The White House on Monday raced to dispel the notion that President Barack Obama's efforts to reassure anxious Persian Gulf nations about his overtures to Iran were unraveling ahead of a rare Camp David summit this week.
Officials insisted there was no weakening in ties between the U.S. and the Gulf, despite the fact that just two other heads of state will join Obama for Thursday's meetings at the presidential retreat in the Maryland mountains. The rulers of Saudi Arabia, the United Arab Emirates, Bahrain and Oman are skipping the summit and instead sending lower-ranking, yet highly influential representatives.
“We very much feel we have the right group around the table,” said Ben Rhodes, Obama's deputy national security adviser.
The absence of Saudi Arabia's newly crowned King Salman in particular has sparked questions about summit's effectiveness. The Saudis are bitter rivals with Iran and among the most outspoken critics of Obama's nuclear detente with Tehran.
Adding to the diplomatic intrigue: Saudi Arabia's announcement Sunday that Salman would not travel to the U.S. came just two days after White House officials said Obama and the king would hold one-on-one talks in Washington ahead of the Camp David meeting.
“The open hand has been turned away,” Jon Alterman, senior vice president at the Center for Strategic and International Studies, said of the Saudi decision.
While the White House and Saudi officials deny Salman is snubbing the U.S., the absence of the king and other heads of state does cast a shadow over Obama's summit. For a president who rarely invites world leaders to Camp David and chafes at the choreographed diplomacy of global summits, his invitation to the Gulf leaders was an unusually personal overture and underscored the importance he places on alleviating potential obstacles to an Iran nuclear deal.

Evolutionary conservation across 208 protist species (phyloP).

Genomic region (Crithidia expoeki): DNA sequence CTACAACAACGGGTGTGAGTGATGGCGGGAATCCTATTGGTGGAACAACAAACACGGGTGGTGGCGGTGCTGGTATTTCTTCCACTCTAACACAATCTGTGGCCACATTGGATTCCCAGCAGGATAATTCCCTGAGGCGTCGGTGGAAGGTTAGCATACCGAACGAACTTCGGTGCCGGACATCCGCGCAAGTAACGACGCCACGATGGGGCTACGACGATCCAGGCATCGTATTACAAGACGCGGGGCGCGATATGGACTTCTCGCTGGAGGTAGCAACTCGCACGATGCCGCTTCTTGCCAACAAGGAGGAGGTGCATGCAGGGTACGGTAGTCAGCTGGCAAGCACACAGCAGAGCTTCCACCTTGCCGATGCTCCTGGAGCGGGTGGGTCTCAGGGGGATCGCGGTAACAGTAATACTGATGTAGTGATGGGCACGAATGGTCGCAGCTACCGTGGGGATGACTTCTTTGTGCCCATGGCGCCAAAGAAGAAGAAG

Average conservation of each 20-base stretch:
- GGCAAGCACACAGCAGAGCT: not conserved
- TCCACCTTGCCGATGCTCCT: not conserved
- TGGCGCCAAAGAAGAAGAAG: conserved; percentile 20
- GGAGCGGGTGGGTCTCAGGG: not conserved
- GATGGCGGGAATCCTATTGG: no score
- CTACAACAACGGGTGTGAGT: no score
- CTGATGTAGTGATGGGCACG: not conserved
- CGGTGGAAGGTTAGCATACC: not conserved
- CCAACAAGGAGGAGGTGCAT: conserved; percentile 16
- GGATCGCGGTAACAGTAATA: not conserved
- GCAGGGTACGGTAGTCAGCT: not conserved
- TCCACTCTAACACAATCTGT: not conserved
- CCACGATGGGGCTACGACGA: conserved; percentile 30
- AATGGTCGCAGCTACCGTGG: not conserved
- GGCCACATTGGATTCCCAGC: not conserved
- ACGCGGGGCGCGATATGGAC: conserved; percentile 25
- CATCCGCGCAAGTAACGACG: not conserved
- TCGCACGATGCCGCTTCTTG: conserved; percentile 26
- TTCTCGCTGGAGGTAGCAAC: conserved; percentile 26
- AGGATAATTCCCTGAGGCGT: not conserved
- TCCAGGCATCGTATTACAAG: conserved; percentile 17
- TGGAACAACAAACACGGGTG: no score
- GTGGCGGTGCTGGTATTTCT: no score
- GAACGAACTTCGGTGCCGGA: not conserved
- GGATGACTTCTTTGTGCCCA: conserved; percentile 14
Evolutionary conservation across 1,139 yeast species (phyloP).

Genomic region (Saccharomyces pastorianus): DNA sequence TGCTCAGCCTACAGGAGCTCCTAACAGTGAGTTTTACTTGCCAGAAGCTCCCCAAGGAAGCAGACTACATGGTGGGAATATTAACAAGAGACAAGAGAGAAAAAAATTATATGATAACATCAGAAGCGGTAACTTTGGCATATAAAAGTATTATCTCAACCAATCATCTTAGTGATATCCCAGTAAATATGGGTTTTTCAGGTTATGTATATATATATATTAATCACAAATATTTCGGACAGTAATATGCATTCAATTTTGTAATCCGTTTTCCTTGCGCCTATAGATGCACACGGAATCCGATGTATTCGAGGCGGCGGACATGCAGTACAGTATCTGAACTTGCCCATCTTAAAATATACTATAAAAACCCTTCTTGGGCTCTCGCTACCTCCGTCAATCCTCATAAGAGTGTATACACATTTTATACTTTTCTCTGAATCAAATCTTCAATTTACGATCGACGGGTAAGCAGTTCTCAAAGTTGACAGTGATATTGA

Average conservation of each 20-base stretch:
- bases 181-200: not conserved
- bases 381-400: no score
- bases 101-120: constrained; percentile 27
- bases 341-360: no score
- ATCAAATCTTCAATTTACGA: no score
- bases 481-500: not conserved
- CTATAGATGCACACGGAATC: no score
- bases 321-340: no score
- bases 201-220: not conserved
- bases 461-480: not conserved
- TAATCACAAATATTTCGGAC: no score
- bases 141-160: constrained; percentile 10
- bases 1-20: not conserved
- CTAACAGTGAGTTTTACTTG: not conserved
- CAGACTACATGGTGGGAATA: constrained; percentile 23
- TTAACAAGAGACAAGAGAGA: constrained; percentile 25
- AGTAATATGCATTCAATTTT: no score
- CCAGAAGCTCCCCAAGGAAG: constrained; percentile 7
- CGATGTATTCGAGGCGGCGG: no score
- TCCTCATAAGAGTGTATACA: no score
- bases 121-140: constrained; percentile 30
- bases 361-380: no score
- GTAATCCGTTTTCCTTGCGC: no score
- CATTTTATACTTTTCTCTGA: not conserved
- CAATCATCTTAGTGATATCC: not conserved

The White House insisted there would still be substantive discussions about Obama's pursuit of a nuclear accord, as well as Tehran's meddling in the Middle East, which is perhaps an even greater concern to the Gulf. Obama and King Salman discussed the summit by phone Monday, the White House said.
Saudi Foreign Minister Adel al-Jubeir joined the White House in denying tensions between the two countries and called suggestions of a snub “really off-base.” He said the king decided to stay in Saudi Arabia to oversee a ceasefire agreement in Yemen, where his country is engaged militarily.
Even before the guest list for the Camp David meeting was finalized, there appeared to be a growing divide between what the Gulf nations are seeking from the U.S. and what Obama is willing to offer. Some Arab nations want a formal, written agreement with Washington that would require the U.S. to come to their defense if they were to come under attack from Iran or another outside actor. The U.S. has a similar arrangement with Japan.
Administration officials said the U.S. has told Gulf states it would not offer a defense treaty, in part because it would be difficult to get congressional approval.
“They want something that we can't deliver,” said Frederic Wehrey, a Gulf security expert at the Carnegie Endowment for International Peace. He said the Gulf nations would likely have to settle for a verbal and nonbinding commitment from Obama.
Also on the Gulf wish list: weapons sales and more joint military exercises, a renewed call for a coordinated missile defense system, and better cooperation on cybersecurity, maritime and border security.
At least some of those requests are likely to be fulfilled. Administration officials said they expected announcements on integrating ballistic missile systems and boosting joint military exercises aimed at helping the Gulf states work more closely with each other and with the U.S.
Washington's traditional partners in the Gulf are deeply suspicious of Obama's legacy-building bid to strike a nuclear accord with Iran, a country they see as a destabilizing actor in the region. The U.S., which is negotiating the nuclear deal alongside five other nations, says the Gulf countries would be better off with an agreement that blocks Iran's path to a bomb.
Abdulkhaleq Abdullah, a professor of political science at Emirates University, said Gulf leaders' decision to stay away from the Camp David summit underscores their lack of trust in Obama and his promises.
“There is a fundamental difference between his vision of post-nuclear-deal Iran and their vision,” he said.
Health concerns are also believed to have contributed to some Gulf leaders staying in the region.